Who is recommended to stay in a hostel?

If you’re someone with an open-minded attitude, unfazed by sharing spaces with strangers, and you relish the prospect of meeting new people, uncovering fresh stories, and embracing novel experiences, then choosing to stay in a hostel is a definite must. The ambiance in a hostel is strikingly distinct from that of a traditional hotel. Guests effortlessly form connections, transforming into a tight-knit community. Beyond serving breakfast, hostels typically organize activities that unite all their guests. These can include guided walking and bicycle tours, lively evenings at local bars, and engaging trivia and game nights. Many hostels also offer unique tour services to help you explore your destination further. Similar to hostel activities, these tours often involve an enjoyable mix of staff, volunteers, and fellow guests. .

What’s working in a hostel like?

Working in a hostel doesn’t demand extensive technical expertise. Instead, it calls for essential skills like effective communication, friendliness, and a positive attitude and energy. If you opt for a work exchange, your specific responsibilities and schedule will hinge on the position you’ve applied for, which your host should clarify before you begin your work exchange. The majority of your training will be provided by a hostel staff member or an experienced fellow volunteer. In a reception role, your duties will encompass administrative tasks like handling phone calls, responding to emails, managing reservations, facilitating check-ins and check-outs, and addressing guest inquiries. Hostels vary in their needs, offering positions beyond administrative tasks, including bartenders, party organizers, content creators and social media strategists, photographers and videographers, cleaning staff, and more. The range of opportunities on platforms like Hostelworks is truly diverse, catering to a wide array of interests.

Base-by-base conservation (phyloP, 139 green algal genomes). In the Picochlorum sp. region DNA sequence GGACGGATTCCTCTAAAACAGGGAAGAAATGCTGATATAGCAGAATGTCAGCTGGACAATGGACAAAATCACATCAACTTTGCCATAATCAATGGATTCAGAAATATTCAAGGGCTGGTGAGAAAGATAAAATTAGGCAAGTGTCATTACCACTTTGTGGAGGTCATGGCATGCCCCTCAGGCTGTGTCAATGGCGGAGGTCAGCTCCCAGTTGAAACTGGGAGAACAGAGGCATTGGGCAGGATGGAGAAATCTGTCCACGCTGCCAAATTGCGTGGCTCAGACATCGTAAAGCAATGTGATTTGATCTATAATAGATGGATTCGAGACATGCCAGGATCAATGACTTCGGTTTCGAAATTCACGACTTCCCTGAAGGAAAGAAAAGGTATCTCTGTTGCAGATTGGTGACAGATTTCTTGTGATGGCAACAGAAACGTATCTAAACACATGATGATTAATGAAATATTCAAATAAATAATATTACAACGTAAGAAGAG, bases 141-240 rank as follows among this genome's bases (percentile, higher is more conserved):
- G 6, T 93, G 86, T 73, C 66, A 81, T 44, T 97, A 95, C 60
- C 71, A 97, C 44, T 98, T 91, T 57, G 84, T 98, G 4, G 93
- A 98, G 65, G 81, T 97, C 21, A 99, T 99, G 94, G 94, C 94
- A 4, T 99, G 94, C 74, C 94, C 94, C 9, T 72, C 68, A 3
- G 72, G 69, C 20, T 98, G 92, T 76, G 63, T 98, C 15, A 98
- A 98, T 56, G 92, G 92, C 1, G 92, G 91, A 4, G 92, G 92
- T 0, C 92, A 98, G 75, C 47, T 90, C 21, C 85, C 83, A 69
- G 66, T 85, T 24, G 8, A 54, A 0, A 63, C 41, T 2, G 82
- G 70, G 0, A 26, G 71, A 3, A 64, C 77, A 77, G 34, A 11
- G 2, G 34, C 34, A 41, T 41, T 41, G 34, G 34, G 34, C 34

Positive points about working in a hostel

  • You’ll have the chance to meet a multitude of wonderful individuals and forge meaningful friendships.
  • Engaging with diverse people will broaden your perspective, revealing that the world extends far beyond the familiar bubble you’ve known.
  • You’ll be captivated by countless incredible life stories.
  • Your workplace will offer a friendly and laid-back atmosphere, liberating you from the usual pressures of a 9-5 routine. Each day, you’ll wake up with a genuine sense of happiness.
  • You won’t endure lengthy commutes in traffic just to reach your workplace. You’ll gain insight into the daily operations of a hostel and the intricacies of managing this type of establishment.
  • Your relationship with your “boss” will be one of camaraderie, collaboration, and teamwork.
  • Helping others will leave you with a profound sense of fulfillment.
  • If you venture beyond your home country, you’ll have the opportunity to practice, and perhaps even acquire, a new language.
  • Sharing a living space will teach you to be more organized with your belongings and cultivate a heightened consideration for your neighbors.
  • The money you would have spent on accommodation can now be redirected toward enriching experiences.

Negative points about working in a hostel

  • Sharing a room with others may be uncomfortable if you value privacy, which could become an issue over time.
  • You’ll need to adapt to saying goodbye to short-term guests you’ve grown fond of.
  • It can be challenging to disengage from work when you live at your workplace, so finding a work-play balance is crucial.
  • If you’re used to having your own personal space, finding moments of solitude and silence in a hostel may be more complex, but nearby parks or green areas can provide quiet corners for relaxation.